Do you have a passion for history?
Do you aspire to bring history alive for people from all walks of life?
Come to the University West Georgia and prepare yourself for a career in public history.
West Georgia offers an exciting program with plenty of opportunity to gain hands-on experience and to learn and network with public historians and organizations around the region and throughout the United States.
We offer an M.A. in History, with a concentration in public history; a graduate Certificate in Museum Studies with the Atlanta History Center; and a graduate “add-on” Certificate in Public History. For undergraduate students, we provide a variety of classes, internships, and work experience to introduce you to the field.
Get In Touch
Contact us by phone or email, visit the campus, and meet other graduate students.
Dr. Ann McCleary
Coordinator of Public History
University of West Georgia,
Carrollton, GA 30118
Phone: (678) 839-6141
Dr. Stephanie Chalifoux
Phone: (678) 839-6508
Why West Georgia?
The Public History program at the University of West Georgia stands apart from other public history programs because of the diversity of “real-world” experiences that we offer to our students. We have:
- A partnership with the Georgia Humanities Council to collaborate on a range of projects, including the Smithsonian Museum on Main Street program and the New Georgia Encyclopedia.
- A partnership with the National Park Service Southeast Regional Office through the Piedmont South Atlantic Coast Cooperative Ecosystems Study Unit (PSAC CESU), which includes archival and other National Park Service parks.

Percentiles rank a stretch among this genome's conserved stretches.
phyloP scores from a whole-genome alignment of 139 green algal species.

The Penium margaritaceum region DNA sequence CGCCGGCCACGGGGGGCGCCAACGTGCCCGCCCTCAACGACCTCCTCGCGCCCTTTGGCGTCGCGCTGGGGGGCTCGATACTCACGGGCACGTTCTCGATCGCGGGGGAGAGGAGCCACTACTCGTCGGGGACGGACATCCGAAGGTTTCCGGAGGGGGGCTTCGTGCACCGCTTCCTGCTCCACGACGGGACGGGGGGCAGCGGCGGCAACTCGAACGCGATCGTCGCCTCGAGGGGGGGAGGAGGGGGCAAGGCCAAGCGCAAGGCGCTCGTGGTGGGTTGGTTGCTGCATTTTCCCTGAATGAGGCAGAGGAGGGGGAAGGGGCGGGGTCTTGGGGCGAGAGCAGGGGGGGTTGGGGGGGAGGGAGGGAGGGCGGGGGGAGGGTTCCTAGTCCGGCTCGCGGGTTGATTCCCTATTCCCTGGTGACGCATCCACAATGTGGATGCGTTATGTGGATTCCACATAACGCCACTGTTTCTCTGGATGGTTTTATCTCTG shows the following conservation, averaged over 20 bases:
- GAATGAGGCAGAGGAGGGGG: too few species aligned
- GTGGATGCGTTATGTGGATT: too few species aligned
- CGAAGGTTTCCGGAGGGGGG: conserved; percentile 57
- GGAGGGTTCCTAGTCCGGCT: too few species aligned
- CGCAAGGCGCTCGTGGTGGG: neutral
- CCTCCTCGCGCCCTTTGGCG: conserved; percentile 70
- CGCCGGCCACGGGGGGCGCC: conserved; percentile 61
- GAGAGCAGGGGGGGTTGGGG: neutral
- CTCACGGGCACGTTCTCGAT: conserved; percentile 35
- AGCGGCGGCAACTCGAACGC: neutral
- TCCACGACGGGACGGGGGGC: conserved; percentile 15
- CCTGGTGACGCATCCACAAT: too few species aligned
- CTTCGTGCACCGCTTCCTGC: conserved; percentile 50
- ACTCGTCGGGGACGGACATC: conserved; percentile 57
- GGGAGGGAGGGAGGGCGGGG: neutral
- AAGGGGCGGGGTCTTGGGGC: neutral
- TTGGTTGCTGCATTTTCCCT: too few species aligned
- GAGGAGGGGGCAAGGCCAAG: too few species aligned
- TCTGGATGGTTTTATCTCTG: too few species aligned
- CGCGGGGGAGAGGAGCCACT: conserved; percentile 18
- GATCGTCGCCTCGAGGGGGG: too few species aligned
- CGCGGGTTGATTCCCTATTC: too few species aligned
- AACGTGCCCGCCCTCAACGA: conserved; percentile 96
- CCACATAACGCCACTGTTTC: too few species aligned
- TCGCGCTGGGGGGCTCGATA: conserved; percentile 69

- Our Museum Studies program with the Atlanta History Center, begun in 2000, that allows students to learn from the museum staff and undertake real-world projects at the AHC
- Internship opportunities with an array of local, state, and national public history organizations, including the Smithsonian Institution Museum on Main Street program
- Countless other projects on a host of topics to suit almost any interest. We offer unparalleled opportunities to undertake research and to develop creative ways to present that research to the public. We’ve done work with foodways, roots music, the textile industry, Native American history, military history, rural life, historic architecture, and women’s history, among others. Our students develop exhibits, CD recordings, walking trails and tour maps, oral history and archival projects, websites, documentary videos, concerts, and a range of public programs.
- In addition to offering valuable “hands-on” work experiences, our popular graduate research assistantships at the Center for Public History also include a tuition waiver and a monthly stipend.